I like to do my own maintenance. I've found many sites for the lt maintenance manual for downloads, but everyone i find are for the 04 and older bikes, even though they say it's for all years.. There are many items missing that pertain to the 05 and newer bikes.
Anyway, i'm on a fixed income and can't afford the Actual factory manual at over 100 bucks. Can someone tell me if the Clymer manual is as good as the factory, and does it actually cover the newer LTs?
I'm sure someone in this forum has one.
Like i said, i want to make sure it fully covers the newer LTs.
I have both and am glad I do. My Clymer manual only covers to 2005. There is a later revision (-3) as I recall that may cover the newer years. I think my manual is either -1 or -2 revision.
My BMW REProm lacks wiring diagrams as apparently that is a separate CD which the dealer failed to mention. The Clymer electrical diagram is pretty good.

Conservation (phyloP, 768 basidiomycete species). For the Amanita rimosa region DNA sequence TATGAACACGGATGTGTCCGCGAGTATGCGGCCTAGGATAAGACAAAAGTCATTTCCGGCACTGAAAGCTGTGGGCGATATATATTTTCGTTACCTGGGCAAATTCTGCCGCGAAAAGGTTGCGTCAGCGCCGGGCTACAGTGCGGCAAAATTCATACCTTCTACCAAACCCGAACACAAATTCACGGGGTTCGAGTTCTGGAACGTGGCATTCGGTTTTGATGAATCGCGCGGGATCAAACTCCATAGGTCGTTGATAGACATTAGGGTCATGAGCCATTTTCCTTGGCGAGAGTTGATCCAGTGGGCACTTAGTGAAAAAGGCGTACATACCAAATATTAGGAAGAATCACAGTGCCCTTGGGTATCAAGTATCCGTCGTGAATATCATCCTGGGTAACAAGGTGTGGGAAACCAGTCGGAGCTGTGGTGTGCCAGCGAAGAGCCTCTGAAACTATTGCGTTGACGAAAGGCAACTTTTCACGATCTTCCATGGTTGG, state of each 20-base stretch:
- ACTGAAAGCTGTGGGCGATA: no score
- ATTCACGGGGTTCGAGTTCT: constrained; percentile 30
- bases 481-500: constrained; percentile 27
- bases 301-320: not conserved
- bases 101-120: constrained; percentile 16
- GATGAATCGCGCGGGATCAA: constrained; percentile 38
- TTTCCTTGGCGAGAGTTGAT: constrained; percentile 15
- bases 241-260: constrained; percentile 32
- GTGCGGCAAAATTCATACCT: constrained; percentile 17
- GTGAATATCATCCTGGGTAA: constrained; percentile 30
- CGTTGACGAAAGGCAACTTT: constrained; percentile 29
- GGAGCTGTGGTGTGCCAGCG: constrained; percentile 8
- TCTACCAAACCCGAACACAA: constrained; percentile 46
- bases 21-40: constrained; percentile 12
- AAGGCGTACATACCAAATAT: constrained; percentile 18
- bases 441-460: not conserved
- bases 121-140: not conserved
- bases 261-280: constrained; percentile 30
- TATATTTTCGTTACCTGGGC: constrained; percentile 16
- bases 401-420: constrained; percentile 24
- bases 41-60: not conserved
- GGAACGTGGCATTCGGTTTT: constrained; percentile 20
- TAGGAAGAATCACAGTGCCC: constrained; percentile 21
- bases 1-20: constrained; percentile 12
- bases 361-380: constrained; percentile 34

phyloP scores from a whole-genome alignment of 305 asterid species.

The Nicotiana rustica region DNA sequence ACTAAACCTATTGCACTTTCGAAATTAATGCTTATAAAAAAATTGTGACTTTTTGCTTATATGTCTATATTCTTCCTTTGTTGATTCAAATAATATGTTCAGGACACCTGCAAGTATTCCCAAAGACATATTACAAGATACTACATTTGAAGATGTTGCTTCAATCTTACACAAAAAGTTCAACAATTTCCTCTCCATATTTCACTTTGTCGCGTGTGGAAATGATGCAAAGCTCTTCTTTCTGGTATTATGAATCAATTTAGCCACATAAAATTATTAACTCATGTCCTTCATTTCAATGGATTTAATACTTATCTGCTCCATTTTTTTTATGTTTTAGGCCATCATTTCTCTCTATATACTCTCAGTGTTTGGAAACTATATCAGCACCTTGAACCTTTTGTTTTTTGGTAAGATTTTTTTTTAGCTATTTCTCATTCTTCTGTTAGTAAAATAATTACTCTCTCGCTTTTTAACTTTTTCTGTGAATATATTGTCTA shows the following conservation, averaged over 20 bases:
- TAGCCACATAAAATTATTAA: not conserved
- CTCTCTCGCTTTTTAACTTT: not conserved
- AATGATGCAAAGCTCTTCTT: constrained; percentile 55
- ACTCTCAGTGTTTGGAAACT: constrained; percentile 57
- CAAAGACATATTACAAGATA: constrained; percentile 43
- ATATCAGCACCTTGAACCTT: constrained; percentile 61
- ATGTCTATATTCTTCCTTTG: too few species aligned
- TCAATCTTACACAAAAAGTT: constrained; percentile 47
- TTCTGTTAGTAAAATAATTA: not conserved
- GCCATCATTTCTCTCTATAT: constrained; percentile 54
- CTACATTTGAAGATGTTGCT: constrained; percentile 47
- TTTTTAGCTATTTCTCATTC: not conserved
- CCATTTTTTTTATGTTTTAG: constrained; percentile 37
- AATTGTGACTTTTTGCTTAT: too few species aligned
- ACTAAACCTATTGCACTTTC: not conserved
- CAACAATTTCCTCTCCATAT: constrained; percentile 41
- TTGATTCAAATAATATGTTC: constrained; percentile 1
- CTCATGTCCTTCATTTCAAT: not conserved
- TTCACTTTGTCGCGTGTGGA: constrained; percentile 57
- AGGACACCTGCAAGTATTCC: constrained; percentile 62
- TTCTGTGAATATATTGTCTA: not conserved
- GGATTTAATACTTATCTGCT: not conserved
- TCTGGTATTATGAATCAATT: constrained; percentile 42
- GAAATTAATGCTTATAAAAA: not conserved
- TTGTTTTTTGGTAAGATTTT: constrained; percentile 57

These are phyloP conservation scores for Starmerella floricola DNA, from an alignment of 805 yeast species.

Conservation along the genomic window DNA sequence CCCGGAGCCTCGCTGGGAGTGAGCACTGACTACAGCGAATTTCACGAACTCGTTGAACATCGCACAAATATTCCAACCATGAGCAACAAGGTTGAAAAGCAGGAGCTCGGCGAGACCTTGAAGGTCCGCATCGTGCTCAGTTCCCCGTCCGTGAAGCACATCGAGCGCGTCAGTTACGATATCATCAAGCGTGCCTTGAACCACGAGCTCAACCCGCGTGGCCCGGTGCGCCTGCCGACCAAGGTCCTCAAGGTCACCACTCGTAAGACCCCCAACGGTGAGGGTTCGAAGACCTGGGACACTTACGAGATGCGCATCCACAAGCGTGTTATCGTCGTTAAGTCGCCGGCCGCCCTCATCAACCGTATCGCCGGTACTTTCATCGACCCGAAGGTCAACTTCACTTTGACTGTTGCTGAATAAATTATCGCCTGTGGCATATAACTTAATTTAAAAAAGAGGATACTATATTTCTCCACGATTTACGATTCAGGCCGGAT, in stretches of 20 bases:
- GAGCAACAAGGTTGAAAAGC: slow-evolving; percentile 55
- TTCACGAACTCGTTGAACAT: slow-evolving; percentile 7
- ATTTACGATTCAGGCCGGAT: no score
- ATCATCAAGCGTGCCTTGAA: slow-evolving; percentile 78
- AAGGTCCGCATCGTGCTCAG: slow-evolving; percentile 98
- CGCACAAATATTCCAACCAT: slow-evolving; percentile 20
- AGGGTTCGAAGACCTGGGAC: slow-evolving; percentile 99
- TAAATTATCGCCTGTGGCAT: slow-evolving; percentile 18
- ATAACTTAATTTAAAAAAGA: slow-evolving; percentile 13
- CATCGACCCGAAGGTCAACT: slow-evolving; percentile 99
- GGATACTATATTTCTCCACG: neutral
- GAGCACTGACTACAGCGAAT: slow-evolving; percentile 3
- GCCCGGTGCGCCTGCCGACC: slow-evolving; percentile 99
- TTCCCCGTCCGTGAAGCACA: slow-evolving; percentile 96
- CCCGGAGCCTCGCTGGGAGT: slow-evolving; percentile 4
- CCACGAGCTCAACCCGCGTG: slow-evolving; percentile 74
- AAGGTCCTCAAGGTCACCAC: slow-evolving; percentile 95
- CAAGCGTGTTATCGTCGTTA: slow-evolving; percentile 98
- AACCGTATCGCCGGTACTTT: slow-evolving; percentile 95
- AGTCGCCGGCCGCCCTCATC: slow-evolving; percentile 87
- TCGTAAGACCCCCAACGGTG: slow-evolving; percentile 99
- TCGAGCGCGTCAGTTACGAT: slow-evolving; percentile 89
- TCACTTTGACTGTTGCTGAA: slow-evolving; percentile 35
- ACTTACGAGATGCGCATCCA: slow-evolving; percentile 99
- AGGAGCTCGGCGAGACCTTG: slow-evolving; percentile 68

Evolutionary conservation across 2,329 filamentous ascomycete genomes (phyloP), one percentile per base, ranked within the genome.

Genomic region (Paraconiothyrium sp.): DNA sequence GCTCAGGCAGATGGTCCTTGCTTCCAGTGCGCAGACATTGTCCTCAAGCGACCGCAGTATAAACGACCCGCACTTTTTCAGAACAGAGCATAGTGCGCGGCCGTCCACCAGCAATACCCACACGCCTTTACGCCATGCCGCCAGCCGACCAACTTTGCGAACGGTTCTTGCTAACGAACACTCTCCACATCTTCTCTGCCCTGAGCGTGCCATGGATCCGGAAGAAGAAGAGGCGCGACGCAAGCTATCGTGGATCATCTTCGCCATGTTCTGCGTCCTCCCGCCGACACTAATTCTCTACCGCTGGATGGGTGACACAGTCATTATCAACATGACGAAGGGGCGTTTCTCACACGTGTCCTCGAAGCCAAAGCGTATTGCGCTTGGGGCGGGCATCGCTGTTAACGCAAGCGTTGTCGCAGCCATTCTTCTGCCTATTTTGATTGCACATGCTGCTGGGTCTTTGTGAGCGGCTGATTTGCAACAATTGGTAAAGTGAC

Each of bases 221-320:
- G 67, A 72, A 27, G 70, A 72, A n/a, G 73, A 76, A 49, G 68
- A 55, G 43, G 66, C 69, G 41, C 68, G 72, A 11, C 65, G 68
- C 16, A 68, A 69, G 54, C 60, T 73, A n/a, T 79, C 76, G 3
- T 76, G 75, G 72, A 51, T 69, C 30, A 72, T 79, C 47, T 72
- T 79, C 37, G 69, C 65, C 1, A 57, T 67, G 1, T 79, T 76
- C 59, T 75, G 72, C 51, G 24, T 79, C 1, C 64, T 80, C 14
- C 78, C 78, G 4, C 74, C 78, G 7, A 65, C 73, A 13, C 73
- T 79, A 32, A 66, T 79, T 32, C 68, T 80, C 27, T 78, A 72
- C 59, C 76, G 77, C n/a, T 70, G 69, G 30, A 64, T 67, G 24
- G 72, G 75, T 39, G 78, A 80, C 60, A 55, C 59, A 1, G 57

The Clymer is more detailed on procedures, but jumps around a lot. When I did my clutch, I was back and forth through several chapters and it was hard to keep track of what was done and where you left off (lots of Post-It notes). The BMW CD lets you print out everything you need for a given job in sequence making it easy to tick things off as you go. And this includes the re-assembly operations. None of this "assembly is reverse of disassembly" stuff that you find in other manuals, including, if memory serves, parts of the Clymer manual.
I don't mean to be rude, and I say this in all seriousness, but if you can't afford $100 for a manual then you really can't afford an LT. Mine has averaged more then $500/year in maintenance and repairs over the 9 years I have owned it. And this isn't counting wear items like tires and brakes. The cost of the manuals pales in comparison to the cost of routine maintenance and repairs such as final drive rebuild, clutch rebuild, new seals for transmission, fuel QDs, FIBIB kit, and the list goes on. The two manuals have paid for themselves many times over.
It is nice having two to cross check. I always check things like torque values in both. I recall that an early Clymer had an error in a torque value for something like the exhaust header nuts. Using the wrong value would likely have damaged an expensive part. Buying good tools, and manuals are a critical tool, is almost always good overall economy.